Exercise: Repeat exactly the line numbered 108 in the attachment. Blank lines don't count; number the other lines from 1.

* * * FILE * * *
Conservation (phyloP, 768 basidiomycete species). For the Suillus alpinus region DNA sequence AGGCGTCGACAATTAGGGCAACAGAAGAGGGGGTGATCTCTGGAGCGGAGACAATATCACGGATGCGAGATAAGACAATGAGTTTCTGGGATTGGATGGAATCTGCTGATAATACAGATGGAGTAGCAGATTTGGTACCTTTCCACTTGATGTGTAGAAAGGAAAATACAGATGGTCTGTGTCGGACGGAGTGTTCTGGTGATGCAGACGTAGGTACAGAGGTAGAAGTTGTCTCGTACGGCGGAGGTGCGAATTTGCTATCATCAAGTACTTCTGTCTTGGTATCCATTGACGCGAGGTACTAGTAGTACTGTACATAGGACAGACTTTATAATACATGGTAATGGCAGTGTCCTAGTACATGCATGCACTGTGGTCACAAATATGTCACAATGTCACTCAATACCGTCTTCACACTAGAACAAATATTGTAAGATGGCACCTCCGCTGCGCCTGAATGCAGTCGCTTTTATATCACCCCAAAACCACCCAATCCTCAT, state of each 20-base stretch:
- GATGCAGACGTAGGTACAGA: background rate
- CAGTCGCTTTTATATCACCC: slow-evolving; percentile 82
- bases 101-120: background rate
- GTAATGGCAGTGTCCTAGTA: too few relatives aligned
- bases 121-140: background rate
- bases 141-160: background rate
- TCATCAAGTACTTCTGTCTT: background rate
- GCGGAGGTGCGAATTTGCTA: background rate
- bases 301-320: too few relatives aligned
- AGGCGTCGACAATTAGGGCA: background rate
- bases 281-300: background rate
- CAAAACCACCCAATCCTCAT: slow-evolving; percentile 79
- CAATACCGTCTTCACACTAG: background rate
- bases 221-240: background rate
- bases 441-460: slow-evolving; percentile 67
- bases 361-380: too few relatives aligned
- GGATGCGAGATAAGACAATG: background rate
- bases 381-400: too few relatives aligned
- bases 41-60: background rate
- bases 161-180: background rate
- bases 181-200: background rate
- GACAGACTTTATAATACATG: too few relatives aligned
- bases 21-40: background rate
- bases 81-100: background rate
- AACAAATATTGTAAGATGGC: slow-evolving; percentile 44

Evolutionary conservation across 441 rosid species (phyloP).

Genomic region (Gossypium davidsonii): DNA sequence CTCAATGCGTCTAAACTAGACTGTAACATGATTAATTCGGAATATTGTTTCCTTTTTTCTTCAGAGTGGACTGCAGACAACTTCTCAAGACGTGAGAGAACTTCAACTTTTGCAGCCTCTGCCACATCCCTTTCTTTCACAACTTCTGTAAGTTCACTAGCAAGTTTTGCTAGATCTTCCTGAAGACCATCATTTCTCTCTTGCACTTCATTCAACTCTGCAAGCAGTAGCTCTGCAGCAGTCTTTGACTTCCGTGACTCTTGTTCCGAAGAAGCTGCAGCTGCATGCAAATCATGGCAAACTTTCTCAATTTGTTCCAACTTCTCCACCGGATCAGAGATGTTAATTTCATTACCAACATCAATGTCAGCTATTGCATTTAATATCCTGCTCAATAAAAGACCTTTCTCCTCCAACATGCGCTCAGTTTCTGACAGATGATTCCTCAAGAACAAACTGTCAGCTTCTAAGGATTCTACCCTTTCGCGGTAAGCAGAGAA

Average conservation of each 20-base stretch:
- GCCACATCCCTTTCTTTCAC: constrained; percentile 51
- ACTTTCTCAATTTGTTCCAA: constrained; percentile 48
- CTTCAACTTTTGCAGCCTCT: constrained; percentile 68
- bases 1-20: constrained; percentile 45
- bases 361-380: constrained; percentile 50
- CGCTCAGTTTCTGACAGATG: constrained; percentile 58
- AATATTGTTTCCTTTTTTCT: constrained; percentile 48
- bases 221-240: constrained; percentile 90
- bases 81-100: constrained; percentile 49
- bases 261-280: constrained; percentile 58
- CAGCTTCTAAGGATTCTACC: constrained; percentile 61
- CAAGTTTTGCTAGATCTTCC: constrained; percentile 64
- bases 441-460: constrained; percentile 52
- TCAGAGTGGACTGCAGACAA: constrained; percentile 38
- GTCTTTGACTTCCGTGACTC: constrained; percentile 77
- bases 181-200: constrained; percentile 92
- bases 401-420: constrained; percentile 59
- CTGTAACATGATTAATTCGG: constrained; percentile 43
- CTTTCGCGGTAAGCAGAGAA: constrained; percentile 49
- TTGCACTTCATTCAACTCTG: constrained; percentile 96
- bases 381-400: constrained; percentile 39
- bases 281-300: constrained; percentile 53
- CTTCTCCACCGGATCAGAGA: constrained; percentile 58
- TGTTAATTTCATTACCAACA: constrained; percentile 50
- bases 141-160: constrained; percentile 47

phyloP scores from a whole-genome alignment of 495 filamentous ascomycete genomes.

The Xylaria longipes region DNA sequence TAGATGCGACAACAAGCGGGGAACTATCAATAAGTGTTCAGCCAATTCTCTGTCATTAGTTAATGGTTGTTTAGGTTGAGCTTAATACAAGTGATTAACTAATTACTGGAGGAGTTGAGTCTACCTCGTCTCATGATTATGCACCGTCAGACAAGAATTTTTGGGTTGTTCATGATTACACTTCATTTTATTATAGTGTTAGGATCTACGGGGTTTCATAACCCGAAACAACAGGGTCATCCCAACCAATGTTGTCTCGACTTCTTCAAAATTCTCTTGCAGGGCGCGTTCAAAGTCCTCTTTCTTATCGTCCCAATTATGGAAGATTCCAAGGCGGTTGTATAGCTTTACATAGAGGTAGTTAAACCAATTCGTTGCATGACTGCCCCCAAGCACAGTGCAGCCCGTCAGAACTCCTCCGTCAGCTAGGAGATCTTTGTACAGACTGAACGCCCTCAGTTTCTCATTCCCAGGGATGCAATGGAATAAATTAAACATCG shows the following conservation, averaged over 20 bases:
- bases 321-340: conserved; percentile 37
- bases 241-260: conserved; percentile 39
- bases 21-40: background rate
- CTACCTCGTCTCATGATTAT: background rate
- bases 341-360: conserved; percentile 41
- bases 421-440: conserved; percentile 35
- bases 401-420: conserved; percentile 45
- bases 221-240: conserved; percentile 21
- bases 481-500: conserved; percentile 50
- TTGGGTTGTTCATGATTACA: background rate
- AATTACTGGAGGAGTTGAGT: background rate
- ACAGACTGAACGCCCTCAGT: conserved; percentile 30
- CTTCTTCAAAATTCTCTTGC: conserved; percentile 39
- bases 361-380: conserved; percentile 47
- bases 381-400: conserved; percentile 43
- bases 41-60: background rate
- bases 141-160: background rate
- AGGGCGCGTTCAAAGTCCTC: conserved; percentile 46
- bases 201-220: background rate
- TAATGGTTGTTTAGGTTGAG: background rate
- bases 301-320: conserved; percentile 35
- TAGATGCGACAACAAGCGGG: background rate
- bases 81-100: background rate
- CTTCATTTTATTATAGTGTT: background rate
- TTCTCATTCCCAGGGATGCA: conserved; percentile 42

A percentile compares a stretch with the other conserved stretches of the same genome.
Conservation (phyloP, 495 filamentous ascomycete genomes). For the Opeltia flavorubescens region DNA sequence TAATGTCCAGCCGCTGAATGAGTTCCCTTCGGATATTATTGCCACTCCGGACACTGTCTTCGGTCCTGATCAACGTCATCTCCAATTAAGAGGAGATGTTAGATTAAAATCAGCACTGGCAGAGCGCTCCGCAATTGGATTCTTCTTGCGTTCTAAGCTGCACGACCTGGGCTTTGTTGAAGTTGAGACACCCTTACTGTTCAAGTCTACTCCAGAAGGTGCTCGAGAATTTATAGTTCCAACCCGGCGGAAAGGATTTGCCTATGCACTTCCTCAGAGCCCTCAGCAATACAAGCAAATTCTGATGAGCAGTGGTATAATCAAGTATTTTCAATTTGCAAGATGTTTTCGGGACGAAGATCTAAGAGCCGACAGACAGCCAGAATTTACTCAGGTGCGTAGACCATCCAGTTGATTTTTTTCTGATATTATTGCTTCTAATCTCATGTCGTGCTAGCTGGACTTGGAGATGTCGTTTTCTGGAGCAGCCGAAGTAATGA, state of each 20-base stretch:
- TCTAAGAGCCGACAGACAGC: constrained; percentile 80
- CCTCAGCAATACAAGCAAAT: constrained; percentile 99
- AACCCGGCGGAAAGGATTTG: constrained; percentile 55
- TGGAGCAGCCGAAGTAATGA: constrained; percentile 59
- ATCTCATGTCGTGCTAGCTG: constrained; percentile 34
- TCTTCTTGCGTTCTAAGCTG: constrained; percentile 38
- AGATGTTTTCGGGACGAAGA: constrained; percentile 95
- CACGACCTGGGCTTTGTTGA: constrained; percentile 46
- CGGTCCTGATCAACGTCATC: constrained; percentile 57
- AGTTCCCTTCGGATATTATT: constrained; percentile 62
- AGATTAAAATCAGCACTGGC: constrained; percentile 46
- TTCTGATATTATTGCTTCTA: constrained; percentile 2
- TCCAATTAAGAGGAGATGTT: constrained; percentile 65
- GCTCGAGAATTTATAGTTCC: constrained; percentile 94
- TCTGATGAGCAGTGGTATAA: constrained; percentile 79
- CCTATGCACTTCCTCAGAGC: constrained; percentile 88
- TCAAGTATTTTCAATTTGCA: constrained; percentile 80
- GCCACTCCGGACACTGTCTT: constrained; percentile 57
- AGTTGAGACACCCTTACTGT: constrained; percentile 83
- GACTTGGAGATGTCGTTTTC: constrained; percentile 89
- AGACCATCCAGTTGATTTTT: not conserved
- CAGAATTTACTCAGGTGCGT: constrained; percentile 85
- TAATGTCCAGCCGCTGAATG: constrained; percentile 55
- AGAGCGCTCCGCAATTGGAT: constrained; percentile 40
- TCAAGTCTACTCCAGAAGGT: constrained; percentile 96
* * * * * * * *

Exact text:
- TCAAGTCTACTCCAGAAGGT: constrained; percentile 96